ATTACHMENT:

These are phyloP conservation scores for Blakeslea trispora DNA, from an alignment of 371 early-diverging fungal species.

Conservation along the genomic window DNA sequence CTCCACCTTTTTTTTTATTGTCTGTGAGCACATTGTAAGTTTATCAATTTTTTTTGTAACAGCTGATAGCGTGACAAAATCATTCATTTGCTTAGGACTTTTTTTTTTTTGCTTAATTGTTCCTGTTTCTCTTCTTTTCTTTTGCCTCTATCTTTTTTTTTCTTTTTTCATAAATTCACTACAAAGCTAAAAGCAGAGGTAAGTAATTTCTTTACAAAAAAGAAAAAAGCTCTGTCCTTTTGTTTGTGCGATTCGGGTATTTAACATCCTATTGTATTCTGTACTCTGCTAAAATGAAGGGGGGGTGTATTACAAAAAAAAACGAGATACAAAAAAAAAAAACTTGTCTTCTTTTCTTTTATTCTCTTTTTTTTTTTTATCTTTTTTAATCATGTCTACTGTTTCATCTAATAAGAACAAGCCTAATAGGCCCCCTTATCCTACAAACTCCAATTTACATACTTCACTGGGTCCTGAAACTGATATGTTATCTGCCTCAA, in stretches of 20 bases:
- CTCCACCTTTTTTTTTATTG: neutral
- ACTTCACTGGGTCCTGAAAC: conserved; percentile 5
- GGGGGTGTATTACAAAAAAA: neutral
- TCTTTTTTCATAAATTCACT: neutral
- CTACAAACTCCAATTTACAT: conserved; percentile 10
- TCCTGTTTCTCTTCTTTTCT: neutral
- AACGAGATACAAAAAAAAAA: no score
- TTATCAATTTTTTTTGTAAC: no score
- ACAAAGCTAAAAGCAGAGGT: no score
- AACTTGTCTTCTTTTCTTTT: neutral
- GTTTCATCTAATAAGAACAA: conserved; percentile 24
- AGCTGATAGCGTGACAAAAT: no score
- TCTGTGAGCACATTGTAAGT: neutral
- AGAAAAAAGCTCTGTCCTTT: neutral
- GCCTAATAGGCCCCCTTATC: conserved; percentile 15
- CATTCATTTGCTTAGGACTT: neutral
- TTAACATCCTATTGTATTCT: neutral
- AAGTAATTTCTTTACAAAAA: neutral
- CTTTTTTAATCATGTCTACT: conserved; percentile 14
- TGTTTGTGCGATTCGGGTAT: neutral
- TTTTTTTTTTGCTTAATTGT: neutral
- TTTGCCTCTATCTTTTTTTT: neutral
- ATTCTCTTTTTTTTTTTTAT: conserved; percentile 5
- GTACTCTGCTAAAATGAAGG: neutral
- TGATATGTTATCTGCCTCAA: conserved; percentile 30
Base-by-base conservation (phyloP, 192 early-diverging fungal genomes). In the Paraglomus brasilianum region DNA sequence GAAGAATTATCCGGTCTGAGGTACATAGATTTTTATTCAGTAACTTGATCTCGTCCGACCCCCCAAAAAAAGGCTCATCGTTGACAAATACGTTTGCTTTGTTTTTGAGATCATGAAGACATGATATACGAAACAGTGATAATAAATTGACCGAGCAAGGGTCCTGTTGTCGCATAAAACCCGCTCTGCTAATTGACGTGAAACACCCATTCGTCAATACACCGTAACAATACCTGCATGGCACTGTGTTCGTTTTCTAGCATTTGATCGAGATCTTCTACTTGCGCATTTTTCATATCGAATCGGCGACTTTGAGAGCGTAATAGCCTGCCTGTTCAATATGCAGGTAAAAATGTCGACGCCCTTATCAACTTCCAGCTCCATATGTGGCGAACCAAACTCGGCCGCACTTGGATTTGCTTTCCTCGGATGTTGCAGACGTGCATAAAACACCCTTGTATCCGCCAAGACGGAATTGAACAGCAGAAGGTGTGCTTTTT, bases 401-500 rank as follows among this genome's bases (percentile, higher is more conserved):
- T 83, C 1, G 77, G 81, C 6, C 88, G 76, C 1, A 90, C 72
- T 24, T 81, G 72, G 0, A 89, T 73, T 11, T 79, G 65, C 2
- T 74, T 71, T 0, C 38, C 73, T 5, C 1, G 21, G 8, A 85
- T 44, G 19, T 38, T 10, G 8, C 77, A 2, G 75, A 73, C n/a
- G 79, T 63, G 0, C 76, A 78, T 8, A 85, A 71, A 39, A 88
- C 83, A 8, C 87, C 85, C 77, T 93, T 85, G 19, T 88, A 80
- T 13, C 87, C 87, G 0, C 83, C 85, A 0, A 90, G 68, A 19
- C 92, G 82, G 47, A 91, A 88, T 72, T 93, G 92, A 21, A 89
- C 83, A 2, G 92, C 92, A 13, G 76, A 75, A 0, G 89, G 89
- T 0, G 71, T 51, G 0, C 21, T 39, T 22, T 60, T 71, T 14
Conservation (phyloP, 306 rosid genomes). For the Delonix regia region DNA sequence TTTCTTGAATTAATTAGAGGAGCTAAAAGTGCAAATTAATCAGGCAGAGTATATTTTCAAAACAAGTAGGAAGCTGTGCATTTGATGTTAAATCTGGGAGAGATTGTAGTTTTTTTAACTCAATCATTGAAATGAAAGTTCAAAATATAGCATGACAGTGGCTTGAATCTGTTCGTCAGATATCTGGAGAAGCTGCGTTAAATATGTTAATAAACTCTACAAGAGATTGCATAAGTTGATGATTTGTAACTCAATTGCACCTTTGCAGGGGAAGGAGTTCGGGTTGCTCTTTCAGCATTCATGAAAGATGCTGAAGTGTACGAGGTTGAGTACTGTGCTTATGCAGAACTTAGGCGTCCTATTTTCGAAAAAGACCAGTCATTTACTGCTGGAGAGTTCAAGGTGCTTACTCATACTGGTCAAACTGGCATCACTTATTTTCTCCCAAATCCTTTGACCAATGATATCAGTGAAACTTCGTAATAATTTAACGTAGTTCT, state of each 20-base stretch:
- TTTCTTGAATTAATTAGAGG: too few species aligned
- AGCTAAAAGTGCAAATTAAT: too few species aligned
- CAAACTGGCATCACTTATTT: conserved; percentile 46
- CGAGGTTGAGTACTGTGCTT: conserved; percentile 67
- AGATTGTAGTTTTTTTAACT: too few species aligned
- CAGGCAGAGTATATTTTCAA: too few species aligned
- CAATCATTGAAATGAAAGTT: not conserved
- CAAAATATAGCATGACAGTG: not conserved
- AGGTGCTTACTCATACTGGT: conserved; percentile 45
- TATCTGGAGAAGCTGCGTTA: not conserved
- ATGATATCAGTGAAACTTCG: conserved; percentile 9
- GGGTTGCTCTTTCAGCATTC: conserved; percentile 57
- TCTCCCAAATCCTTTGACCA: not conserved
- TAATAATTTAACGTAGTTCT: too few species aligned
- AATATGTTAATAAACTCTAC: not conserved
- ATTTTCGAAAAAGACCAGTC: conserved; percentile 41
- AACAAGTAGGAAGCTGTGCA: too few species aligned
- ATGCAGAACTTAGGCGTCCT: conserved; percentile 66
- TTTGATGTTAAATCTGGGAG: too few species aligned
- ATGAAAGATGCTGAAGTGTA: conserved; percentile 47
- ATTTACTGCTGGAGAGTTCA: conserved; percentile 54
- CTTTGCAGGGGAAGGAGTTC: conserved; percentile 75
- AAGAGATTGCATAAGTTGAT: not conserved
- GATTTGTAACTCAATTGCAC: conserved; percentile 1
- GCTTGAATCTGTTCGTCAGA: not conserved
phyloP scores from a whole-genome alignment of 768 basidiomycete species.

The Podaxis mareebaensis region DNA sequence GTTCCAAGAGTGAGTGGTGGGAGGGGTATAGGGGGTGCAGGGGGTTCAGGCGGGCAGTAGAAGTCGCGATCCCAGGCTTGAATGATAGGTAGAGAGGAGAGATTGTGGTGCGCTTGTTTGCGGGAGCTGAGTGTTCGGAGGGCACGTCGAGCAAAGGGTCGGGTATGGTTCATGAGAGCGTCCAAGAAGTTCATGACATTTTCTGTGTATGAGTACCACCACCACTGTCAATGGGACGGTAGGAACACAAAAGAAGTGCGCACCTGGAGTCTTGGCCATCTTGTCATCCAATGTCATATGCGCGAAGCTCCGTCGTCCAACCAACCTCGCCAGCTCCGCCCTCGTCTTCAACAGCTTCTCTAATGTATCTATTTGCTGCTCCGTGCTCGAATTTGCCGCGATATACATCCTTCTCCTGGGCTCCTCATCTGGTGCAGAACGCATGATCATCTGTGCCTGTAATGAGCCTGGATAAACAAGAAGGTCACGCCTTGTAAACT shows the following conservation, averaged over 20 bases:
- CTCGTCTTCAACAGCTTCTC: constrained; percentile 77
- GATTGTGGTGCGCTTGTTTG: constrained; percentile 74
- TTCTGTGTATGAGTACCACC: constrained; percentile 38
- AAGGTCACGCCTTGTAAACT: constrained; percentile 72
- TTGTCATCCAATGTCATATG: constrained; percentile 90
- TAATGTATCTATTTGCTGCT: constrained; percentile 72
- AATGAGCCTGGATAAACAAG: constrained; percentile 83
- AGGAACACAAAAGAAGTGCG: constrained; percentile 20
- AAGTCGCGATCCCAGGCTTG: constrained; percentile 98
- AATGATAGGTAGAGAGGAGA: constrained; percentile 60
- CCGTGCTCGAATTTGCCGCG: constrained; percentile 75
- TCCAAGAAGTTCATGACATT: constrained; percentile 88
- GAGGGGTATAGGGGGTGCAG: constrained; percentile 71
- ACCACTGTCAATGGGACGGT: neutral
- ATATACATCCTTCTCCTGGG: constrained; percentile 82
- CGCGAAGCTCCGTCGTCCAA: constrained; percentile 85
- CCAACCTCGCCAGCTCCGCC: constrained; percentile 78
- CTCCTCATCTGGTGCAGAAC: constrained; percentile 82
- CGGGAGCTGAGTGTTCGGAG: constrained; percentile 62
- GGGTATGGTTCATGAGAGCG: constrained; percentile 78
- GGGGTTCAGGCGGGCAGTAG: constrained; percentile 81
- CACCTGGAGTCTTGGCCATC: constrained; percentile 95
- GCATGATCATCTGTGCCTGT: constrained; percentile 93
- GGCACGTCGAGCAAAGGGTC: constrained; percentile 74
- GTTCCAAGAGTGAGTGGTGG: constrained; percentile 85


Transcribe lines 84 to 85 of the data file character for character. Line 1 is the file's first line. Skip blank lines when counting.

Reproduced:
- CTCCTCATCTGGTGCAGAAC: constrained; percentile 82
- CGGGAGCTGAGTGTTCGGAG: constrained; percentile 62